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The State Of The Linux Help File Nation

A few years ago, my biggest complaint about Linux applied to many things in the computer world: The documentation was uniformly lousy and scattershot. Since then, at least one distribution -- Ubuntu -- has set a fairly high standard of documentation. There's still a few things I'd like to see done better, though.
A few years ago, my biggest complaint about Linux applied to many things in the computer world: The documentation was uniformly lousy and scattershot. Since then, at least one distribution -- Ubuntu -- has set a fairly high standard of documentation. There's still a few things I'd like to see done better, though.Ubuntu's help docs have a whole slew of good walkthroughs for thorny problems, including some really tough and unintuitive issues like getting an unsupported network card to work in Ubuntu by using the ndiswrapper utility. However, I have two major complaints about Ubuntu's online help.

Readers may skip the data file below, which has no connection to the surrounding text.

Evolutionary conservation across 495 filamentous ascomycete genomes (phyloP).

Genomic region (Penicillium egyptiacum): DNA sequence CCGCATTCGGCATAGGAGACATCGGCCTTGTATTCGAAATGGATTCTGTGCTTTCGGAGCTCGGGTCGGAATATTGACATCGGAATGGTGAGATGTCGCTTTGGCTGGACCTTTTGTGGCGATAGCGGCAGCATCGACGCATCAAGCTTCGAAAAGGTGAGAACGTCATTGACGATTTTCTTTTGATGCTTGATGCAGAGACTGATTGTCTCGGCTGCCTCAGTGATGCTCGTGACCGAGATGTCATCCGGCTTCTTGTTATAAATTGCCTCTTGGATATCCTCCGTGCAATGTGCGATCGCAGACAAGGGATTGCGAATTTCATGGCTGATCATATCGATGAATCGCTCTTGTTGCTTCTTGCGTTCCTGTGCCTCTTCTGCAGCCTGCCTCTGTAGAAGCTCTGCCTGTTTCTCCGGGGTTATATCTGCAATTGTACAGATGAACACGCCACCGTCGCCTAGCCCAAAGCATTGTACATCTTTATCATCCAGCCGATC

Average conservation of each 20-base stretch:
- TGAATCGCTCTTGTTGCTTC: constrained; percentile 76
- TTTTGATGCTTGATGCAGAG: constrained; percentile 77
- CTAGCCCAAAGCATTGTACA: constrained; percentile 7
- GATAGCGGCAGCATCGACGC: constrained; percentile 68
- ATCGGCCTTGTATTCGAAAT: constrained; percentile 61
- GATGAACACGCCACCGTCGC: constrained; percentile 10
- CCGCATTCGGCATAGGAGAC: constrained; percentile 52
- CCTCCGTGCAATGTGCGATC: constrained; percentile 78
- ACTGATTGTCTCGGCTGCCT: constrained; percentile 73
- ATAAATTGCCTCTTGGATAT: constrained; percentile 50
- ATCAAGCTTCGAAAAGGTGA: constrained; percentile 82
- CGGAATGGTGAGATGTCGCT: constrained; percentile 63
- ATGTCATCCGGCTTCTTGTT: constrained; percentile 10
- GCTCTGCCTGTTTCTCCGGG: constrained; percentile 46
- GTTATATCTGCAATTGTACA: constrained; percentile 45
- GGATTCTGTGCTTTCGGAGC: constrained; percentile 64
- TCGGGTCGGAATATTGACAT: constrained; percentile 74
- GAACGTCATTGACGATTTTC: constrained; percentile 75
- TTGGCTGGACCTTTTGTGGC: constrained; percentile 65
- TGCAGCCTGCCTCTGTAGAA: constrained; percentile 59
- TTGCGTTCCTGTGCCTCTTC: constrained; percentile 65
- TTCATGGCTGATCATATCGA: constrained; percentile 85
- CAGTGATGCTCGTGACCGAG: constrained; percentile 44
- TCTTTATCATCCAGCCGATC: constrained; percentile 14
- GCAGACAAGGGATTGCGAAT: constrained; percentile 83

The editorial standards of what's in the user-contributed (wiki) documentation aren't high, but that sort of thing seems endemic to wikis everywhere. The other thing that's missing -- and this is a complaint I'd extend to Ubuntu's on-board help as well -- is that many things really need screenshots to properly illustrate what's being talked about. The discussion of the desktop panels, for instance -- one of the things that's relatively distinct to the desktop in Linux distributions that use GNOME -- has barely anything at all to illustrate what's being talked about.

When it comes to individual applications, the picture's pretty appealing: Most of the community-supported programs for Ubuntu have good, consistent help. OpenOffice.org has some of the best help of the bunch (and it better!), as does Firefox. -- even if these last two applications use entirely different interfaces for how they access their help repositories, neither of which seem to have anything to do with Ubuntu's own built-in help system. This is something I see a lot of on Windows, too, so it's not exclusively a Linux thing.

I can think of a few other things I'd like to see in this department -- one of them, ironically enough, being something that's turned up in Windows as of late. There, if you open the event log, any individual event ID can be cross-referenced against Microsoft's knowledge base, and the functionality for this has been expanded even further in Vista. Granted, Microsoft doesn't have entries for everything, but the few times I had a show-stopper of a problem, I was able to look up its log entry and get a working solution for it in under five minutes. It definitely beats Googling for cryptic error reports -- which stinks no matter what platform you're on.